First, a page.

United States District Court, S.D. California
DANIEL L. BLOOMQUIST, an individual on behalf of himself and all others similarly situated, Plaintiff,
COVANCE, INC., et al., Defendants.
ORDER GRANTING PLAINTIFF'S MOTION TO REMAND [ECF
Cynthia Bashant, United States District Judge
August 3, 2016, Plaintiff Daniel L. Bloomquist commenced this
wage-and-hour class action in San Diego Superior Court
against Defendants Covance, Inc. (“Covance”),
I-Shan Chiang, and Amy Stastny. Covance subsequently removed
this action to federal court. Bloomquist now moves to remand
this action to state court. (ECF No. 7.) Covance opposes.
Court finds this motion suitable for determination on the
papers submitted and without oral argument. See Fed.
R. Civ. P. 78(b); Civ. L.R. 7.1(d)(1). For the following
reasons, the Court GRANTS Bloomquist's motion to remand.
is a citizen of California, and worked for Covance
continuously from February 2009 until December 2015. (Compl.
¶ 5.) Covance is a Delaware corporation whose principle
place of business is in Princeton, New Jersey, with a
regional office in San Diego, California. (Id.
¶ 6.) Chiang and Stastny are citizens of the state of
California, and are employed by Covance as the Senior
Director of Strategy and Planning, and the Director of Global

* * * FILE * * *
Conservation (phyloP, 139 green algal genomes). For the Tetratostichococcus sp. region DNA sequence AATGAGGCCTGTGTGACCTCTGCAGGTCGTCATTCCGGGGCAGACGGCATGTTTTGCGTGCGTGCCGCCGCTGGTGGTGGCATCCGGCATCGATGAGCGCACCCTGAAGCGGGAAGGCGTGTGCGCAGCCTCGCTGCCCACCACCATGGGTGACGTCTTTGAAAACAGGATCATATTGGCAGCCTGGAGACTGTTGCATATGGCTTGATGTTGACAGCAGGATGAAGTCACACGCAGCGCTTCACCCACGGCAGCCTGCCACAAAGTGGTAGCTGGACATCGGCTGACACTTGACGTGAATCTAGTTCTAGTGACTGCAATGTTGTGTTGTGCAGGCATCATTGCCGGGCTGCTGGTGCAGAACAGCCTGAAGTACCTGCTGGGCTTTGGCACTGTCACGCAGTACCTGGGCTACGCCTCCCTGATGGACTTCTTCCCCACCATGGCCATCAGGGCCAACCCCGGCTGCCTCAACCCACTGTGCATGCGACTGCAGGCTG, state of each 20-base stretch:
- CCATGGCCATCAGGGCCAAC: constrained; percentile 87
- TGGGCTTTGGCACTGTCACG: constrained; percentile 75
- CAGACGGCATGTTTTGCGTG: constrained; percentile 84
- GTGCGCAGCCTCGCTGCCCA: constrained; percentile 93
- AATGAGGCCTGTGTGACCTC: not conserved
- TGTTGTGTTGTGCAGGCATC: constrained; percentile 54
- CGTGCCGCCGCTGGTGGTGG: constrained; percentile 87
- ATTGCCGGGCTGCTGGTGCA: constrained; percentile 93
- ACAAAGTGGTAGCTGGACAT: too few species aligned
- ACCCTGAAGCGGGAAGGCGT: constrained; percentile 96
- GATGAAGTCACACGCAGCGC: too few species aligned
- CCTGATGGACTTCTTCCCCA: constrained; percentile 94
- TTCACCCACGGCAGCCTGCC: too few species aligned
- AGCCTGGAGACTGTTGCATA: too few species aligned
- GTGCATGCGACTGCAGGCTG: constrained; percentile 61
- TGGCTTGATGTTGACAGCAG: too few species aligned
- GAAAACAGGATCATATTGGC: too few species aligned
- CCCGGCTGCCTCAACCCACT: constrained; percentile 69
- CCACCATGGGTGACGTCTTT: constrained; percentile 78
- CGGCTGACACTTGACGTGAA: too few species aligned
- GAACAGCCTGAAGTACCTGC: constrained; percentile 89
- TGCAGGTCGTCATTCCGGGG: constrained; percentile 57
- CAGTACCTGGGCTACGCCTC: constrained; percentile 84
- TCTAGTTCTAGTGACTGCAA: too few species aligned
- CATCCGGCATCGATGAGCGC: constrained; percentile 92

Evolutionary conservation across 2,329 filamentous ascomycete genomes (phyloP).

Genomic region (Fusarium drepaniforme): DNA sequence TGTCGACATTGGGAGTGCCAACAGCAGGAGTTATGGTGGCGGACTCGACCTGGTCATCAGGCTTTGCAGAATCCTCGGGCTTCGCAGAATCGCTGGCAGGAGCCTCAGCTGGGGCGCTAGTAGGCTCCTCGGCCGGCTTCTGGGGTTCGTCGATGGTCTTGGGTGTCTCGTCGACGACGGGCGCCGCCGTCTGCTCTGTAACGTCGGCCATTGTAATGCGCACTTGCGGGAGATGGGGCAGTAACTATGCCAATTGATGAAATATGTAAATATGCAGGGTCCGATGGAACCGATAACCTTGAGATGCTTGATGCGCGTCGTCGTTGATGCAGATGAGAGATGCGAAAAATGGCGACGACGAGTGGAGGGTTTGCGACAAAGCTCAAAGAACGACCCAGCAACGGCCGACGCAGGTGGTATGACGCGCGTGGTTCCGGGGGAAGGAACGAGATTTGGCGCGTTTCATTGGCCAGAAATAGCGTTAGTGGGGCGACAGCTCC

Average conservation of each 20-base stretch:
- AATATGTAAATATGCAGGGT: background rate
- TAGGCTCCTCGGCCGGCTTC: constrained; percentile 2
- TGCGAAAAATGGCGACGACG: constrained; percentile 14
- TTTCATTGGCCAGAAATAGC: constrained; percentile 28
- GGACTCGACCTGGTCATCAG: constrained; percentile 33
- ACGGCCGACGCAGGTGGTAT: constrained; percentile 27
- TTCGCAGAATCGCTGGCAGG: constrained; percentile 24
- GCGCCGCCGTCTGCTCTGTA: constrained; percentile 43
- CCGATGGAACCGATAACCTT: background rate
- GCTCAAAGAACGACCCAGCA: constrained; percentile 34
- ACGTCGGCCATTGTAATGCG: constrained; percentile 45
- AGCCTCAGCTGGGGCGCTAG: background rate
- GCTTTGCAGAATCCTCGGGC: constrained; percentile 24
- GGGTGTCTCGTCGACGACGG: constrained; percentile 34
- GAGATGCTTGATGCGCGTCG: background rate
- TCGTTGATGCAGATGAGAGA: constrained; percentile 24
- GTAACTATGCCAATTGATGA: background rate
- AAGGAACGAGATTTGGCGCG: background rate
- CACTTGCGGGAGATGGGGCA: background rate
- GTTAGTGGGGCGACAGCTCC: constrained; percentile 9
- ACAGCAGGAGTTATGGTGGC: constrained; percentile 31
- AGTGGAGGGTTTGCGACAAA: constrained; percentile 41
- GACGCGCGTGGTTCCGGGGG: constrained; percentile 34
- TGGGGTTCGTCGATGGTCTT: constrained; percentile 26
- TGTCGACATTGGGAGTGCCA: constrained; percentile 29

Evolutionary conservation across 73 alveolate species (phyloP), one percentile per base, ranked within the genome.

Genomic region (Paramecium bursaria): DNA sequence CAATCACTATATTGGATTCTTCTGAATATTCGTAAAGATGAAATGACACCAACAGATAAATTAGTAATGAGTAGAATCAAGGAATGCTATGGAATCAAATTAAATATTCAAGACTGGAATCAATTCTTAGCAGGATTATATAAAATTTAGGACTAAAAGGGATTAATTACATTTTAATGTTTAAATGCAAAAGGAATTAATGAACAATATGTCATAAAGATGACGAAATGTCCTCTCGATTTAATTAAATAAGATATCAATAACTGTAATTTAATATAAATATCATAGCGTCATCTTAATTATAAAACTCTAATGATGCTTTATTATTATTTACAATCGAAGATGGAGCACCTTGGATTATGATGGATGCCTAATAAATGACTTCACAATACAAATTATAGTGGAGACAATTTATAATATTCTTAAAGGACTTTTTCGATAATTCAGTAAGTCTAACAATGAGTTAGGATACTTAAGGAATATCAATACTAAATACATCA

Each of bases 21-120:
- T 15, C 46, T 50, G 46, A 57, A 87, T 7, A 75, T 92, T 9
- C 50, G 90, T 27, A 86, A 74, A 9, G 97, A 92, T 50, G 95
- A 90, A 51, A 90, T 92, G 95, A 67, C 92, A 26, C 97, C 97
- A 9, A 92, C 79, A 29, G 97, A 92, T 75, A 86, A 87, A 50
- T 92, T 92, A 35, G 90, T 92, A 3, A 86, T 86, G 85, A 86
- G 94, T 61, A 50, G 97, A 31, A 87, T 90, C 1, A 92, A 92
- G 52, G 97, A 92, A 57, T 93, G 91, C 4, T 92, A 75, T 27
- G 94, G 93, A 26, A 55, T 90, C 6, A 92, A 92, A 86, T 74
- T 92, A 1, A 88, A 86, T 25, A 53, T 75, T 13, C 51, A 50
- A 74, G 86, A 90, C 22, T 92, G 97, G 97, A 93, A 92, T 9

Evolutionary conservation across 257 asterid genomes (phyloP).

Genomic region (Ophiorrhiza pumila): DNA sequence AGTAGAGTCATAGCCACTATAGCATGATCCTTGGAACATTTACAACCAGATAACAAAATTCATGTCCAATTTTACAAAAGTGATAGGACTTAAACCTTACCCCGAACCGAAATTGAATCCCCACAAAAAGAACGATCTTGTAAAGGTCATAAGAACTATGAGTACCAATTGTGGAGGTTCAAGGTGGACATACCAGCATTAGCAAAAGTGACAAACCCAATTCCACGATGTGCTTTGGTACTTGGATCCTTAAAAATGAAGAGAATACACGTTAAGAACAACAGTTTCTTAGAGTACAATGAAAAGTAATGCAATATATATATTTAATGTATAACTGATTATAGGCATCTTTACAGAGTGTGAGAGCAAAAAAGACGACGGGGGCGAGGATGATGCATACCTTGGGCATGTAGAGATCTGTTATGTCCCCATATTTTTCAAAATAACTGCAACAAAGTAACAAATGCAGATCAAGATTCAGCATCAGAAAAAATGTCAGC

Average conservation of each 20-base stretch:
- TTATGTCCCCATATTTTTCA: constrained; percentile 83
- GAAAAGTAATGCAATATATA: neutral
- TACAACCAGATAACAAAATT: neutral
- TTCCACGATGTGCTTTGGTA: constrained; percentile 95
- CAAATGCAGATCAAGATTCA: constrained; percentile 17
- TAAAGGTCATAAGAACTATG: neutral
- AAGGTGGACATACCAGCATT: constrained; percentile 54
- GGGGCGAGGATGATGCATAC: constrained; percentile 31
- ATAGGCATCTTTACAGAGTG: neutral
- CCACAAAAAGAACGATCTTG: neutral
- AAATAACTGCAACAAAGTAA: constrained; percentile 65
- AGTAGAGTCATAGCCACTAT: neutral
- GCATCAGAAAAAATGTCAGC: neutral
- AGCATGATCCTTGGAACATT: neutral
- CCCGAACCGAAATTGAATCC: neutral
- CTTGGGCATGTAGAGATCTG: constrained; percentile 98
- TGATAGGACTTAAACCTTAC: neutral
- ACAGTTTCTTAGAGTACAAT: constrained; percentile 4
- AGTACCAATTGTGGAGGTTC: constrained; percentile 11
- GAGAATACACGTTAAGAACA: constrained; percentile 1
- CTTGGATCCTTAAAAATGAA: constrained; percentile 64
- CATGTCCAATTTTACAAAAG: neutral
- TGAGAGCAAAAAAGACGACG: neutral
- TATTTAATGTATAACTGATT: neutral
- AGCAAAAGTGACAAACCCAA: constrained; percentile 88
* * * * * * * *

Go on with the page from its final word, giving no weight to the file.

Clinical Trial Operations, respectively (collectively,
“in-state defendants”). (Id.
¶¶ 7-8.) Bloomquist brings this class action on
behalf of himself and all others similarly situated as
current and former employees of Covance holding the title of
Clinical Research Associate and/or Senior Clinical Research
Associate at any time commencing on the date four years prior
to the filing of the complaint and through the date of trial.
(Id. ¶ 12.)
offers clinical development services in fifty-five different
countries, providing services through all stages of
pharmaceutical drug development. (Compl. ¶ 21.) Covance
is typically hired by pharmaceutical drug companies to assist
in administering clinical trials for newly developed and
unapproved drug compounds. (Id.) Clinical Research
Associates and Senior Clinical Research Associates monitor
clinical trials by conducting routine visits to trial sites
and reporting the results of those visits to their superiors
at Covance. (Id. ¶ 24-25.) Bloomquist alleges
that Clinical Research Associates and Senior Clinical
Research Associates were improperly classified by Covance as
exempt employees ineligible for certain protections of the
California Labor Code and Wage Order of the Industrial
Welfare Commissions. (Id. ¶ 26.) As a result of
this improper classification, Bloomquist alleges that he, and
others, were denied overtime pay, meal periods, and rest
periods prescribed by law. (Id. ¶ 28-29, 33.)
August 3, 2016, Bloomquist commenced this action against
Covance, Chiang, and Stastny in the San Diego Superior Court,
asserting causes of action against all defendants for: (1)
failure to pay overtime compensation; (2) failure to provide
meal periods and rest periods; (3) failure to properly
itemize wage statements; (4) failure to pay all wages due
owed upon termination; and (5) unlawful and unfair business
practices in violation of California's Business and
Professions Code § 17200, et seq
(Compl ¶¶ 34-81.)
notice of removal, Covance asserts the basis for removal is